Cytokine production peaks in the first few days of the ex vivo expansion process. Accordingly, because cytokines are known to be important for mediating T-cell activation and function as well as immune response modulation, such cytokines are likely critical in the development of a therapeutic T-cell product, that is able to undergo reactivation upon contact with an additional antigen challenge. Cytokines important in this regard, include, but are not limited to, IL-2, IL-4, TNF-α and IFN-γ. Thus, by obtaining a population of T-cells during the first few days of expansion and infusing these cells into a subject, a therapeutic benefit may occur in which additional activation and expansion of T-cells in vivo occurs.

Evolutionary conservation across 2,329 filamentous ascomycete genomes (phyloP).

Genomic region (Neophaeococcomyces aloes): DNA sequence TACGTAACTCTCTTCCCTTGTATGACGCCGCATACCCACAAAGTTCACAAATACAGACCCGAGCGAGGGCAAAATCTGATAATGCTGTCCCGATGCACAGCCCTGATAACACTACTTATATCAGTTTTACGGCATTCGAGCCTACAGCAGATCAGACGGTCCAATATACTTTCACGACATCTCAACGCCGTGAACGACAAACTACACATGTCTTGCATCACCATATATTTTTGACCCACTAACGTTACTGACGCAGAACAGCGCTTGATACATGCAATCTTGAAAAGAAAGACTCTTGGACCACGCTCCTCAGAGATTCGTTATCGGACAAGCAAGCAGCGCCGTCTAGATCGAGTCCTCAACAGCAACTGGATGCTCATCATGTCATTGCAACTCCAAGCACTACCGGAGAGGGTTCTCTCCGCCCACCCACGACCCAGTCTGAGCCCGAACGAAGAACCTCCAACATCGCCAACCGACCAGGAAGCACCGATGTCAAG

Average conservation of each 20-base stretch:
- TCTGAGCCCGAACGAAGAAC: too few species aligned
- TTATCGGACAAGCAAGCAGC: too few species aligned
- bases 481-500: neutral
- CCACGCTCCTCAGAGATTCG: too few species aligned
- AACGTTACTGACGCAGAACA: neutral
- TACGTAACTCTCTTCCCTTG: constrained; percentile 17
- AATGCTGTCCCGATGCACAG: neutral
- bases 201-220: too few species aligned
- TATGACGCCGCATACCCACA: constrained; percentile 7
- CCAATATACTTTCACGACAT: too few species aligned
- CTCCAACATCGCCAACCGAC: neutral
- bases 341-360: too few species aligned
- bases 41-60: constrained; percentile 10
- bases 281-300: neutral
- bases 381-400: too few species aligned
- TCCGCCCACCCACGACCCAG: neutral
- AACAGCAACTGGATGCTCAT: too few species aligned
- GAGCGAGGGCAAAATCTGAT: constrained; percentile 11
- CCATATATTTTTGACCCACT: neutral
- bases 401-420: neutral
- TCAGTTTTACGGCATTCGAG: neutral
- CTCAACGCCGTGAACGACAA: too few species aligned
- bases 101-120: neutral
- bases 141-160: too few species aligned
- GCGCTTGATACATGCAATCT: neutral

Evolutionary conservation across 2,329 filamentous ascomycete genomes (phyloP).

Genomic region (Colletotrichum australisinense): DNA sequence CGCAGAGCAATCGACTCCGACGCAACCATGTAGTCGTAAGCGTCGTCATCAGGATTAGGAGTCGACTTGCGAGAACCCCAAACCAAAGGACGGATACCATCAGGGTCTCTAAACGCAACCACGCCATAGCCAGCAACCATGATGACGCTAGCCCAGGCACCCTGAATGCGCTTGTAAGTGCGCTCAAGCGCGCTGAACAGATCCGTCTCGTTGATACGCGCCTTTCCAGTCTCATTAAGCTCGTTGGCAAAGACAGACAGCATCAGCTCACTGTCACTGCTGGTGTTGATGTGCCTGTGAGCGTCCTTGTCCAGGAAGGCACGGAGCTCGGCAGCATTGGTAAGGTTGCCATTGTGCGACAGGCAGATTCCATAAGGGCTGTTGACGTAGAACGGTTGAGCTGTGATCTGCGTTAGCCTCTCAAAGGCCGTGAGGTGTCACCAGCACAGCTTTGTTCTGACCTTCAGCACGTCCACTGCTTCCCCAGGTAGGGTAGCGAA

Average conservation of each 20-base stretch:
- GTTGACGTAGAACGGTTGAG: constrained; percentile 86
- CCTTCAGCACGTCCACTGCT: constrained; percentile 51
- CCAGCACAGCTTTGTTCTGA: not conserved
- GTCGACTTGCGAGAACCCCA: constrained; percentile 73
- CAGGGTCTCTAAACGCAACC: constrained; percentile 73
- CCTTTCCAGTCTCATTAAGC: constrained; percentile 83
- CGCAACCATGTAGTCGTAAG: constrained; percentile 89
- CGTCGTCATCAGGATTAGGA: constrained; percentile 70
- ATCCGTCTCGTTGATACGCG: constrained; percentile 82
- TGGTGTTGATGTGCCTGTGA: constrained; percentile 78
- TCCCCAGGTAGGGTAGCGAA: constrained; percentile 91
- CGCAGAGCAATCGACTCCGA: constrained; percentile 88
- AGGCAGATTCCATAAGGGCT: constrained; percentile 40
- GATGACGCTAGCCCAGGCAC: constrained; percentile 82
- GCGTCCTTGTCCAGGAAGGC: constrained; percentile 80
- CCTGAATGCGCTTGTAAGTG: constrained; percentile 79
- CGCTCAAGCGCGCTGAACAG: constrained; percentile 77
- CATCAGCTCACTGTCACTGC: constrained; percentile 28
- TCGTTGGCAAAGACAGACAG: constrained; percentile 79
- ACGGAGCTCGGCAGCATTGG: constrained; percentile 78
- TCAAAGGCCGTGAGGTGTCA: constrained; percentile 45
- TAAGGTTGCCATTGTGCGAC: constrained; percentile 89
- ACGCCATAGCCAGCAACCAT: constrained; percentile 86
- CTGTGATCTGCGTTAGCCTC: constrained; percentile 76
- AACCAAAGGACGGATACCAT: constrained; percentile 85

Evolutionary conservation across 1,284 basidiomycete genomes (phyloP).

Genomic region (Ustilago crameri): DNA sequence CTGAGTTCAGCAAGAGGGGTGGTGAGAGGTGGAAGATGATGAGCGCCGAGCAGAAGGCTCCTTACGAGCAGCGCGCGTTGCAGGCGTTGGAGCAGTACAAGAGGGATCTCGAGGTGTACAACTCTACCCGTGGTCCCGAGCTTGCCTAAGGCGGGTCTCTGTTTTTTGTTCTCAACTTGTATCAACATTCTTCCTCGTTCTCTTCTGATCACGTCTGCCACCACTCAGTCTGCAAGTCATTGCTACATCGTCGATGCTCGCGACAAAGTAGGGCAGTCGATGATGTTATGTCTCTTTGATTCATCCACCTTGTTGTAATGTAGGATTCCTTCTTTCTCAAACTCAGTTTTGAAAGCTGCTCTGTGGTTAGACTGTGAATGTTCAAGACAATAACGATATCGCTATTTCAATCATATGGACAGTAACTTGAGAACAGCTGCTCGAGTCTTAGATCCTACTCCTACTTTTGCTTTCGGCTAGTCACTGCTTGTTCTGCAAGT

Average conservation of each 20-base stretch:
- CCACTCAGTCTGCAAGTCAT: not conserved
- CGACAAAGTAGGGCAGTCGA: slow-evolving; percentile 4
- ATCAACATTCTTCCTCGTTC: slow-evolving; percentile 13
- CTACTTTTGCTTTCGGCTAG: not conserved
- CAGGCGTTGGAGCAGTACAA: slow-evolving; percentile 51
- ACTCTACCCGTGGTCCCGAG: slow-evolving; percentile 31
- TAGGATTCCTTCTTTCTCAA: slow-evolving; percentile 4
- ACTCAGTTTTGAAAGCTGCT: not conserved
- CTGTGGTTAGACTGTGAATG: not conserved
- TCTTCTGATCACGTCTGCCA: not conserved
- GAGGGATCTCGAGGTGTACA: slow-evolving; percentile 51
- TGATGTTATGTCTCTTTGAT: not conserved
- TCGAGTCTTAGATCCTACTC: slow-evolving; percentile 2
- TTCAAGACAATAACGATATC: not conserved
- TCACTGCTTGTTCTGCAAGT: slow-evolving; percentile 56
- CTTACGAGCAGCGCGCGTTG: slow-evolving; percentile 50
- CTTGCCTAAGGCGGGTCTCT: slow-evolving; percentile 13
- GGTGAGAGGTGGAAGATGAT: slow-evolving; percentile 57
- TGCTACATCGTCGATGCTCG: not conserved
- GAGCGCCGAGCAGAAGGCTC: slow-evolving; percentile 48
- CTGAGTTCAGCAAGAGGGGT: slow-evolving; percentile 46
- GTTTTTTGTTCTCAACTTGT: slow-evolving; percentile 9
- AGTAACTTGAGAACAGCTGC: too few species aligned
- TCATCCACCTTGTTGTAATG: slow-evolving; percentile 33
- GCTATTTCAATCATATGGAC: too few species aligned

In addition to the cytokines and the markers discussed previously, expression of adhesion molecules known to be important for mediation of T-cell activation and immune response modulation also change dramatically but reproducibly over the course of the ex vivo expansion process. For example, CD62L is important for homing of T-cells to lymphoid tissues and trafficking T-cells to sites of inflammation. Under certain circumstances of disease and injury, the presence of activated T-cells at these sites may be disadvantageous. Because down-regulation of CD62L occurs early following activation, the T-cells could be expanded for shorter periods of time. Conversely, longer periods of time in culture would generate a T-cell population with higher levels of CD62L and thus a higher ability to target the activated T-cells to these sites under other preferred conditions. Another example of a polypeptide whose expression varies over time is CD49d, an adhesion molecule that is involved in trafficking lymphocytes from blood to tissues spaces at sites of inflammation. Binding of the CD49d ligand to CD49d also allows the T-cell to receive co-stimulatory signals for activation and proliferation through binding by VCAM-1 or fibronectin ligands. The expression of the adhesion molecule CD54, involved in T-cell-APC and T-cell-T-cell interactions as well as homing to sites of inflammation, also changes over the course of expansion. Accordingly, T-cells could be stimulated for selected periods of time that coincide with the marker profile of interest and subsequently collected and infused. Thus, T-cell populations could be tailored to express the markers believed to provide the most therapeutic benefit for the indication to be treated.